One of the highlights of their deployment so far could be titled Rummy vs. Mad Max.

The topic was Humvees, specifically whether or not they had armor.

Even on the tarmac at Alexandria, La., last month, while waiting to board a plane to Kuwait, Col. Steve Knutzen, commander of the brigade’s combat engineers battalion, insisted his soldiers would be patrolling in tank-tracked armored personnel carriers, or APCs, known as M113s.

“We aren’t going to be in Humvees at all,” said Knutzen.

By the time they got off the planes in Kuwait, another combat engineer wrote, “Found out we will not be using our M113s. Didn’t break my heart – I hate the APCs.”

Instead, the engineers were assigned Humvees of various vintages. They came two and three at a time, the soldiers wrote, with the military switching and swapping almost every day like some mad game of three-card monte.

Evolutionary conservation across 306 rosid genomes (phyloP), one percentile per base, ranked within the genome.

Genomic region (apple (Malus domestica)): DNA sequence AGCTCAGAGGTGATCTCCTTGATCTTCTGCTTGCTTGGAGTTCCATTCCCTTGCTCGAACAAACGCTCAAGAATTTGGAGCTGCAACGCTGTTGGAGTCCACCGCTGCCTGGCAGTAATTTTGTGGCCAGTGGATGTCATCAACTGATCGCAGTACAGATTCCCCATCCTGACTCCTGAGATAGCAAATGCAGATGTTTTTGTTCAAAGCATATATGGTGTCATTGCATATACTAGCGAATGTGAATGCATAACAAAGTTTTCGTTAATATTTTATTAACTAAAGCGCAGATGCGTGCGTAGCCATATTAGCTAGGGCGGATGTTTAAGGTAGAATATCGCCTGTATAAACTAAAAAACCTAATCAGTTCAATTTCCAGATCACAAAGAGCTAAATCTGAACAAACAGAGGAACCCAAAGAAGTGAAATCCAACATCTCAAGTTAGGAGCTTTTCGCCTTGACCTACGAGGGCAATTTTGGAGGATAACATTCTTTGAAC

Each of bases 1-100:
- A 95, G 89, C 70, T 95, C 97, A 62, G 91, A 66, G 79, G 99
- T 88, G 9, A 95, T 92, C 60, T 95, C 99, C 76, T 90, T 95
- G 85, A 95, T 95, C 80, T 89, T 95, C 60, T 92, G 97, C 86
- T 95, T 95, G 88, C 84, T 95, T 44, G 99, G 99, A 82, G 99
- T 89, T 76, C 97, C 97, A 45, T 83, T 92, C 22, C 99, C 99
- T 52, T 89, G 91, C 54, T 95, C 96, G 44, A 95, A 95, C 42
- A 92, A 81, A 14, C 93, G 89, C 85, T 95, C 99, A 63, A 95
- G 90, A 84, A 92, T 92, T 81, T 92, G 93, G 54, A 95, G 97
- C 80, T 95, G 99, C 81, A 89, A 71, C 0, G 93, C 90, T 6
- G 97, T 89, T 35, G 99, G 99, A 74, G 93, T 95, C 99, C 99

Most of the Humvees were older-models (M1025 and M1026) that are upgraded with armored panels and bulletproof glass. A very few were the new M1114s, which are thoroughly armored and have a stouter engine, transmission and shocks to handle the extra weight.

“From what I have seen the 25s and 26s are in pretty rough shape,” wrote Sgt. 1st Class Kevin Kincheloe, 48, a high school teacher and counselor from Harrison. “The vehicle I initially drew had a nice view of the road through the floorboard. The transmission blew and it was taken away to vehicle heaven – at least I hope they bury that sucker.”

This is the reality Secretary of Defense Donald Rumsfeld walked into face-first when he addressed 2,300 soldiers from the Idaho and Tennessee National Guard who where headed in-country. A Tennessee Guard soldier asked a blunt question about why soldiers had to dig through garbage dumps for metal and glass to armor their Humvees. Rumsfeld, in video footage, appeared stunned not only by the question, but also by the outburst of cheers, whistles and applause it prompted.